What Is Papaya Chutney?

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  • Written By: Jillian O Keeffe
  • Edited By: Shereen Skola
  • Last Modified Date: 24 October 2019
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Papayas are sweet, fleshy fruits that are grown in many areas of the world. One method of preserving them is to make them into a chutney. Chutneys are condiments of Indian origin, where they are used to add flavor to everyday rice and curry dishes. Commonly, a chutney has a major ingredient such as a fruit, which needs to be preserved through the addition of substances like sugar or vinegar. Generally, a papaya chutney also contains a mix of spices and other ingredients to add flavor to the product.

When India and the surrounding regions of Asia were first colonized by Europeans, the Indians were making a food product called chatni, to go with their everyday rice and curry diet. Chatni was a condiment that the Indians added spoonfuls of to the their daily dishes to add extra flavor to, if individuals desired. When the first British colonizers came along, they found the chatni to their liking, but due to the language differences, called it chutney. They also brought back the idea of chutney to Britain, and to other parts of Europe.


Traditionally, chatni is made from fruit and spices. The Indians do also make other types of condiments, such as dry spicy powder, which also technically fall under the definition of chutney. Papaya chutney, however, typically is a wet chutney, as the fruit contains lots of water. Scientists think that the papaya tree originally came from South America, but with global trade in the 1600s, the seeds of the tree found its way around the world. At the beginning of the 21st century, the fruit was growing in far off warm places like Africa, Florida and India.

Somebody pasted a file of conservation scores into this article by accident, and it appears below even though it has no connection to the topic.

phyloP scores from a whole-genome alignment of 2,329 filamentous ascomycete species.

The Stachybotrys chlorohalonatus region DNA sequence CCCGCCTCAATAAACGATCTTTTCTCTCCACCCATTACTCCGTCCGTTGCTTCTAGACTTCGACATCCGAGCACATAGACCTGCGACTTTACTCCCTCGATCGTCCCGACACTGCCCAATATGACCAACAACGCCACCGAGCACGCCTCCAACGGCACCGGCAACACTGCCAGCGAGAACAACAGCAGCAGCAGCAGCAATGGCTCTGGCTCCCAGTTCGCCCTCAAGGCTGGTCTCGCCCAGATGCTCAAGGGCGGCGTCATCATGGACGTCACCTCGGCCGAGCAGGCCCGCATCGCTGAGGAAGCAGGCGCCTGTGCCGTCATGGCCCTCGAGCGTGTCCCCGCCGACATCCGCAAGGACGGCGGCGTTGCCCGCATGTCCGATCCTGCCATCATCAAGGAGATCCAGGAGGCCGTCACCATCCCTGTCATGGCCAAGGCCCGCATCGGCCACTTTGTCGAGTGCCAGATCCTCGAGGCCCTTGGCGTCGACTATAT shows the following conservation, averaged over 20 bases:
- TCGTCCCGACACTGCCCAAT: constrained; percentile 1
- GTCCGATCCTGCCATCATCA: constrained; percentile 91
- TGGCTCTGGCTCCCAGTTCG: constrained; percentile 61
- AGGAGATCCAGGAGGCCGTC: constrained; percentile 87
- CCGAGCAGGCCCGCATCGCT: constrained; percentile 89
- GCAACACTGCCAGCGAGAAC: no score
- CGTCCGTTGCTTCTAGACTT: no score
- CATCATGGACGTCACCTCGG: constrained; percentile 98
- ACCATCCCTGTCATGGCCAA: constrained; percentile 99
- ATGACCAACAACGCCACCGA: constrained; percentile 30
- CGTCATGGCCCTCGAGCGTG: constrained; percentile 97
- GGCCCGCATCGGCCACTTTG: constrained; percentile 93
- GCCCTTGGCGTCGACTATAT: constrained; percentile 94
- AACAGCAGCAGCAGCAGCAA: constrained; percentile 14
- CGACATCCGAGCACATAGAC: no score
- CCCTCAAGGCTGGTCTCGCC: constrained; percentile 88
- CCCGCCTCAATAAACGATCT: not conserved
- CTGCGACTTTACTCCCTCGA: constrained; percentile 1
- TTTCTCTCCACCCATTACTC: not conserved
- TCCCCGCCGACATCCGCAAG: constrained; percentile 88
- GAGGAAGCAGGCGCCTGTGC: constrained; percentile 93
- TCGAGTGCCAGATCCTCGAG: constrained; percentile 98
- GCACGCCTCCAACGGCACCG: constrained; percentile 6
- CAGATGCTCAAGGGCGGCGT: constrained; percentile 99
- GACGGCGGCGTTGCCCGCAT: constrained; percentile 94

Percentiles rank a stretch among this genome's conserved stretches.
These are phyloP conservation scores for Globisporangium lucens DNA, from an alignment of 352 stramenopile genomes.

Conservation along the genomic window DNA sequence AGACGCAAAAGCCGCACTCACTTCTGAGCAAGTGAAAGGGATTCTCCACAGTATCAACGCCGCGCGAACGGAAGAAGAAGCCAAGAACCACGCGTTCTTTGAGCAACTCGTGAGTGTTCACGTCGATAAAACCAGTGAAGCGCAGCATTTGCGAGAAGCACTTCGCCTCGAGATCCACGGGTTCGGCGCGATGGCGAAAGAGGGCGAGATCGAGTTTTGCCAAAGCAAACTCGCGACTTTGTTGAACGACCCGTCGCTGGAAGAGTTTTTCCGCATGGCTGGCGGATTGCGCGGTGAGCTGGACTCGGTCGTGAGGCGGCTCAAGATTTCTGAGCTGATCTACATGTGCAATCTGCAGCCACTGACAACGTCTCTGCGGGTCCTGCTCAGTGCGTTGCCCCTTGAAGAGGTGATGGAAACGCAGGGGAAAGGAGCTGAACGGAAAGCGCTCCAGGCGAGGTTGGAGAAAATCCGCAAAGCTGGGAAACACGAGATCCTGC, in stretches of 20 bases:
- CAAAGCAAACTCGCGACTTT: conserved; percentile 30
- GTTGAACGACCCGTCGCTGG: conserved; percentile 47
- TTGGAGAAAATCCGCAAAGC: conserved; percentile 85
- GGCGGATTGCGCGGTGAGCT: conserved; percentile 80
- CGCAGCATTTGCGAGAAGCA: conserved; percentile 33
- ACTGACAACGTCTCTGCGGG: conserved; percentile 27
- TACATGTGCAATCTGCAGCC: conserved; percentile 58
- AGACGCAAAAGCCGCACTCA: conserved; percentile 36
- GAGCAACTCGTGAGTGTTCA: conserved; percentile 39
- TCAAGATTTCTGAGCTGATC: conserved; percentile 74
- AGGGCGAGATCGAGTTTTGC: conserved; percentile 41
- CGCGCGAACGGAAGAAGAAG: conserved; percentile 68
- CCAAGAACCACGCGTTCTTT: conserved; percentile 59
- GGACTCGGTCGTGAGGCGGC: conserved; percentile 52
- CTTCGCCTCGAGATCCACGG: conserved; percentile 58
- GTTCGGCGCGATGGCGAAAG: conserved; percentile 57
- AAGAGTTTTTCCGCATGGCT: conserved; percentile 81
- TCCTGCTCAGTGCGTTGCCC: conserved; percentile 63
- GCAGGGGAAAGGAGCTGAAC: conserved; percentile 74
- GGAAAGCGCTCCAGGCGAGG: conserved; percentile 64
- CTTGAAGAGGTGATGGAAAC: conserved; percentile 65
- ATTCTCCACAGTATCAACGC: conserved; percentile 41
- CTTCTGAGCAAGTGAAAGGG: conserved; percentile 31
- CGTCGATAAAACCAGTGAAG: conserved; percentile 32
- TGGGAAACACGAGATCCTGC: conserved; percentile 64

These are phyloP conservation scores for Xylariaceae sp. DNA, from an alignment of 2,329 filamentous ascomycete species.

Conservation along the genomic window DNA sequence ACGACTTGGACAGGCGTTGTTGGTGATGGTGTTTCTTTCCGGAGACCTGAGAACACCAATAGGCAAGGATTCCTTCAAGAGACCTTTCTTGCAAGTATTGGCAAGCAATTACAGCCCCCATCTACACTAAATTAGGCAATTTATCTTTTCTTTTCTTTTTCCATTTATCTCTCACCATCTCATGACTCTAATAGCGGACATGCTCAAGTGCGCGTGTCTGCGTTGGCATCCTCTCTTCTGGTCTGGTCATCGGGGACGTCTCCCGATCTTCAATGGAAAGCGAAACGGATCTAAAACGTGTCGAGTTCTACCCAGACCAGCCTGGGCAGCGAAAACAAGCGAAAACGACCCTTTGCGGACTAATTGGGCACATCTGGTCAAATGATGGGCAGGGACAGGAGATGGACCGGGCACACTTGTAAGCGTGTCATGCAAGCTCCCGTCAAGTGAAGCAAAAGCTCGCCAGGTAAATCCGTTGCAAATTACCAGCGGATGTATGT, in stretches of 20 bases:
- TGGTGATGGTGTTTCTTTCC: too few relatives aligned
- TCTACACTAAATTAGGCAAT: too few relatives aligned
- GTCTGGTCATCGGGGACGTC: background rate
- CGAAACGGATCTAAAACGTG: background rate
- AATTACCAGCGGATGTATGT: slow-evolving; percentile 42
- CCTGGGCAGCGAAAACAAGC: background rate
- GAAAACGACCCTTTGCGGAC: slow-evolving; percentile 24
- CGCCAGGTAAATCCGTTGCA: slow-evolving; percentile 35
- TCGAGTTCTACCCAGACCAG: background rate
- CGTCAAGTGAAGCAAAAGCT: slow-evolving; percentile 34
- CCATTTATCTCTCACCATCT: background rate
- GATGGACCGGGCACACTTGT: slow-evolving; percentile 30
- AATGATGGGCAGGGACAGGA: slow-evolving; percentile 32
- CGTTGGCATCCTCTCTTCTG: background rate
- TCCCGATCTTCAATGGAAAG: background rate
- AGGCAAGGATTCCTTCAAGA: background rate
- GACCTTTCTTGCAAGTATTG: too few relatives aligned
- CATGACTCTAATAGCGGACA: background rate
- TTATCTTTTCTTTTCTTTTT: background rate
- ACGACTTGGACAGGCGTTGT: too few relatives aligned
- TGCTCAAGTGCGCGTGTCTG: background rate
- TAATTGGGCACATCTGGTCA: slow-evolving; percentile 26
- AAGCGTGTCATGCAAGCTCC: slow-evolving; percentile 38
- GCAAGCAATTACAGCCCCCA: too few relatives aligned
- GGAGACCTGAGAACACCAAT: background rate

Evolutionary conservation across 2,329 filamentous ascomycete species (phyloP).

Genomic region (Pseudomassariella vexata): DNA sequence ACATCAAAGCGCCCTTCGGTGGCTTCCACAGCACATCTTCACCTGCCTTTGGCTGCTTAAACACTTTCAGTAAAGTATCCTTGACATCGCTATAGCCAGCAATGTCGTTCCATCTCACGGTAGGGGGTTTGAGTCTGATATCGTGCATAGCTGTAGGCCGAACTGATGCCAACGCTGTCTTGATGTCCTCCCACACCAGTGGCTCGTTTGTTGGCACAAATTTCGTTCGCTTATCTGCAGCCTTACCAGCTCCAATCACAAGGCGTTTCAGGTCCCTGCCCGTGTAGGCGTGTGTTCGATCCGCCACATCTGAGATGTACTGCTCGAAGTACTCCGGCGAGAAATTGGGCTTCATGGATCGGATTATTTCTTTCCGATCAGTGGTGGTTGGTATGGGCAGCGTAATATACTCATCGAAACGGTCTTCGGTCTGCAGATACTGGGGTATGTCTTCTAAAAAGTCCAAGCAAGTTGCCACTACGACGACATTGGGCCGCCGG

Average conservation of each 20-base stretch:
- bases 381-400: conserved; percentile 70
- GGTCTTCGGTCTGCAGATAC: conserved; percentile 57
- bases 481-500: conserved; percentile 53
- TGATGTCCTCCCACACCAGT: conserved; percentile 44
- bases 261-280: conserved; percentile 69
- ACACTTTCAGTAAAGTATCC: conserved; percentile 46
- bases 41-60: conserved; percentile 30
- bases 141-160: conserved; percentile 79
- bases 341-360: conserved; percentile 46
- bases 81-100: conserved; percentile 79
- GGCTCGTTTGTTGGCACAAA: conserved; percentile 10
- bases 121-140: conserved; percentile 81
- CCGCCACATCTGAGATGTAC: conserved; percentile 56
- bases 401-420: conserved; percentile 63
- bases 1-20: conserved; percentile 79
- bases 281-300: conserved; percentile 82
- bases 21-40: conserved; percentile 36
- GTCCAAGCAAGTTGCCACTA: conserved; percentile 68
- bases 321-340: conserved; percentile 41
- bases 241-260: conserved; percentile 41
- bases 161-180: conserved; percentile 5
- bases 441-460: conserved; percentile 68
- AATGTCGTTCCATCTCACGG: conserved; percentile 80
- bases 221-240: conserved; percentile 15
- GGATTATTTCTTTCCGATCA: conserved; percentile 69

No one specific way exists to make papaya chutney, but commonly the fruit is crushed up to give the final product a soft texture. Sometimes people in India make papaya chutney without any preservatives, and just eat it the same day. Other times, the chutney maker adds ingredients to prevent spoilage, and packs the chutney into clean jars. Commercial manufacturers in the Western world typically sell the chutney in a sterilized jar. Often a chutney requires months to meld its flavors together before it is ready to be eaten.

Preservatives that traditionally form part of those papaya chutneys that can remain edible for months include sugar, salt and vinegar. The addition of one or more of these substances makes the papaya fruit ingredient inhospitable to microbial growth. If this was all that was added, the chutney would taste of sweetness, tartness and fruit. Chutney makers commonly add more flavorings to the product to make it more appealing to the consumer. These include a variety of spices and lime juice, and some chutneys are extremely spicy.

Indians place a spoonful or two of chutney onto the side of their plates so they can mix in a little with the rice and curry. Personal preference dictates how much chutney a diner uses, and it is commonly provided in a sharing dish so people can take as much as they want. Western dishes like ham, roast pork and even fish may benefit from chutney additions, and some people like to put chutney into their ham sandwiches.


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